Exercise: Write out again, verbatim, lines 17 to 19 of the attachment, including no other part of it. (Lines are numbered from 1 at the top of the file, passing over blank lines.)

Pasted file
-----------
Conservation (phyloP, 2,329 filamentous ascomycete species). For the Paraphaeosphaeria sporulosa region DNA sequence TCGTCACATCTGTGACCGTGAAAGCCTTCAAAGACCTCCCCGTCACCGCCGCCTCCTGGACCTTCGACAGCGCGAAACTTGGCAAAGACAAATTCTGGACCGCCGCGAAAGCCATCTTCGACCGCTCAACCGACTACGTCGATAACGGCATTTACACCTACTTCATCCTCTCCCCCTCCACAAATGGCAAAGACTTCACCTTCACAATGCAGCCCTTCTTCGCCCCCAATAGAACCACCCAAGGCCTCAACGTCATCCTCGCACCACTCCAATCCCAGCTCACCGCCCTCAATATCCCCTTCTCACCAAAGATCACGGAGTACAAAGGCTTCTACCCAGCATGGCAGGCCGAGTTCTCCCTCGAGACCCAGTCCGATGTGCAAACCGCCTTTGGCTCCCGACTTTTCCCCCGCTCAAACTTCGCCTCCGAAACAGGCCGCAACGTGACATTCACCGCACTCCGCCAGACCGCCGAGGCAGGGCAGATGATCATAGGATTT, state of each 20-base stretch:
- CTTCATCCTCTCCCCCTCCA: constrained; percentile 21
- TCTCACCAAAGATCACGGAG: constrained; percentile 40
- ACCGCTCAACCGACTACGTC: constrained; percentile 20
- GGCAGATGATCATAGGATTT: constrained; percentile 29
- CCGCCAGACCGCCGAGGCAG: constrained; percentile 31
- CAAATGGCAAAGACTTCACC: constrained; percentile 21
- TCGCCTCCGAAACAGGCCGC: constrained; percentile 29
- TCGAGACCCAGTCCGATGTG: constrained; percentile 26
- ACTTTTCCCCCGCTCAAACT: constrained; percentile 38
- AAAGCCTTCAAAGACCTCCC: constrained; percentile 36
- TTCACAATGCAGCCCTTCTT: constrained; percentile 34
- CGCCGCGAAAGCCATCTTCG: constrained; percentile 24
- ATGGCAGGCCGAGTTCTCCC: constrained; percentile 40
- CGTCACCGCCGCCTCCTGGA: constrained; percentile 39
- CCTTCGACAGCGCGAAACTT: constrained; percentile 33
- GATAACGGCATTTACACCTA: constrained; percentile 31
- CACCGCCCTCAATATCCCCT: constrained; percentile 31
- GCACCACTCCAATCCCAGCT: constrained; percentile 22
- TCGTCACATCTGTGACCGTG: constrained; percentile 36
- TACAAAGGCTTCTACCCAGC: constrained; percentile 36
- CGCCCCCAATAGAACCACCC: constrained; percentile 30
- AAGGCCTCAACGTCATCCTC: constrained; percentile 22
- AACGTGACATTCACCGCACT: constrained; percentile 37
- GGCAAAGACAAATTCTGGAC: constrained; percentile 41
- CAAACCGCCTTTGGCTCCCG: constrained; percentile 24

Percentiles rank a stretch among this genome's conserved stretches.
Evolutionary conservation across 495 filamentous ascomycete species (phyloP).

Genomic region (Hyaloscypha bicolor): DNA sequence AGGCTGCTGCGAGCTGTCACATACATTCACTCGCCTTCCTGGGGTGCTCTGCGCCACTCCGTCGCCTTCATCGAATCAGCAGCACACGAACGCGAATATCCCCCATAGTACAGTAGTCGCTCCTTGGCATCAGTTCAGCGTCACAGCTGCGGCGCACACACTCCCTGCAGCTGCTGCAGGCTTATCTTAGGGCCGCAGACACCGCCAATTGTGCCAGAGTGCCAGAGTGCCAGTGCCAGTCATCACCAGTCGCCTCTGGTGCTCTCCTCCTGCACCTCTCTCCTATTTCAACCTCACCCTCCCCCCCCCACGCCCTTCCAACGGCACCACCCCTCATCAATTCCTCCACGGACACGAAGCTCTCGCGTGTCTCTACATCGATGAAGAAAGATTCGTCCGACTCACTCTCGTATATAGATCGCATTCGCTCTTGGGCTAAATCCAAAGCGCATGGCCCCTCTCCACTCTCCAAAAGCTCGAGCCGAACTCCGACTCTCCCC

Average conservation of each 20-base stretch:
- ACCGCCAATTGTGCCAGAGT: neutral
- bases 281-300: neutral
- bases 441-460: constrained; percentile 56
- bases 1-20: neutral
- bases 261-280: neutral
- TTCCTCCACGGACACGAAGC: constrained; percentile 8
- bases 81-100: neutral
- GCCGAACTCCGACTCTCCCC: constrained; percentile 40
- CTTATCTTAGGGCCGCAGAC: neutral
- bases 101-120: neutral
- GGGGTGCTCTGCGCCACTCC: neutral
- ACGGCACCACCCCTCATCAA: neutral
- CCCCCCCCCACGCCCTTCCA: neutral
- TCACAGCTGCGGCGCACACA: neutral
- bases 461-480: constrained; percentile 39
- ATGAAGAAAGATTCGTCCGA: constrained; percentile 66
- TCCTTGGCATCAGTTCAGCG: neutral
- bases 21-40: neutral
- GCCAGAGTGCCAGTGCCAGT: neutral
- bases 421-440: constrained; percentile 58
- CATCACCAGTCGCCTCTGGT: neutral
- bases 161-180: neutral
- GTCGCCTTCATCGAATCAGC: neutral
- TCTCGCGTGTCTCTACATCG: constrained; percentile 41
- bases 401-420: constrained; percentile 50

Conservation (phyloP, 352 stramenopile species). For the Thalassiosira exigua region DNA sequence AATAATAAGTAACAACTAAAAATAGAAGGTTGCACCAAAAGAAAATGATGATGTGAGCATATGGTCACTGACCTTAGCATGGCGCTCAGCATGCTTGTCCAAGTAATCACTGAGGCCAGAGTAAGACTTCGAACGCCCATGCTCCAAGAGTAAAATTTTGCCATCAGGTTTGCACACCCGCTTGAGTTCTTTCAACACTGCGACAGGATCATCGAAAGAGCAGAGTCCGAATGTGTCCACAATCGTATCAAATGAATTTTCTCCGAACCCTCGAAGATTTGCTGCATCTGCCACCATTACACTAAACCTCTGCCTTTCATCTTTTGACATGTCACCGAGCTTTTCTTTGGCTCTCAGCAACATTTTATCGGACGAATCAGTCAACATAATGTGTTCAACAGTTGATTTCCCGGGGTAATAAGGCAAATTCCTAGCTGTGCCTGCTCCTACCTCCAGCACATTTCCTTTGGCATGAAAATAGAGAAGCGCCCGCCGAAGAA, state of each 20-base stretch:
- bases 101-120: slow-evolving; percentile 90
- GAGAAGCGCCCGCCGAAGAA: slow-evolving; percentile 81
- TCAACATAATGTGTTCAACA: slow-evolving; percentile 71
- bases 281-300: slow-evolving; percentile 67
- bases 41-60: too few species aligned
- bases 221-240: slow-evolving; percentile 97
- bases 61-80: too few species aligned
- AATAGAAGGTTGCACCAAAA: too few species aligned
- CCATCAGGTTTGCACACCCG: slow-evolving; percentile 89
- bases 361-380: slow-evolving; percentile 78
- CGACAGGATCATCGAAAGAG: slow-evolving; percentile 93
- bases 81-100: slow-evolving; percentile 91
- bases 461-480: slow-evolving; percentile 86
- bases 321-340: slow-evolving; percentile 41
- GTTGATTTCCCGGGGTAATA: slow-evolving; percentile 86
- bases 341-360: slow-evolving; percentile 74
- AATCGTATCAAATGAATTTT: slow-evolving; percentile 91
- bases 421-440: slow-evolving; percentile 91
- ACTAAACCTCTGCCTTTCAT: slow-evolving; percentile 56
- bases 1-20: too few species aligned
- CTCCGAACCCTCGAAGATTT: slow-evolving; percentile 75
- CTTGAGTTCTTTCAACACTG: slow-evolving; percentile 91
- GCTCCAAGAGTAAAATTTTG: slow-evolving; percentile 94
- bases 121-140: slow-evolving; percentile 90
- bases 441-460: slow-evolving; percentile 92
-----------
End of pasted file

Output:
- GATAACGGCATTTACACCTA: constrained; percentile 31
- CACCGCCCTCAATATCCCCT: constrained; percentile 31
- GCACCACTCCAATCCCAGCT: constrained; percentile 22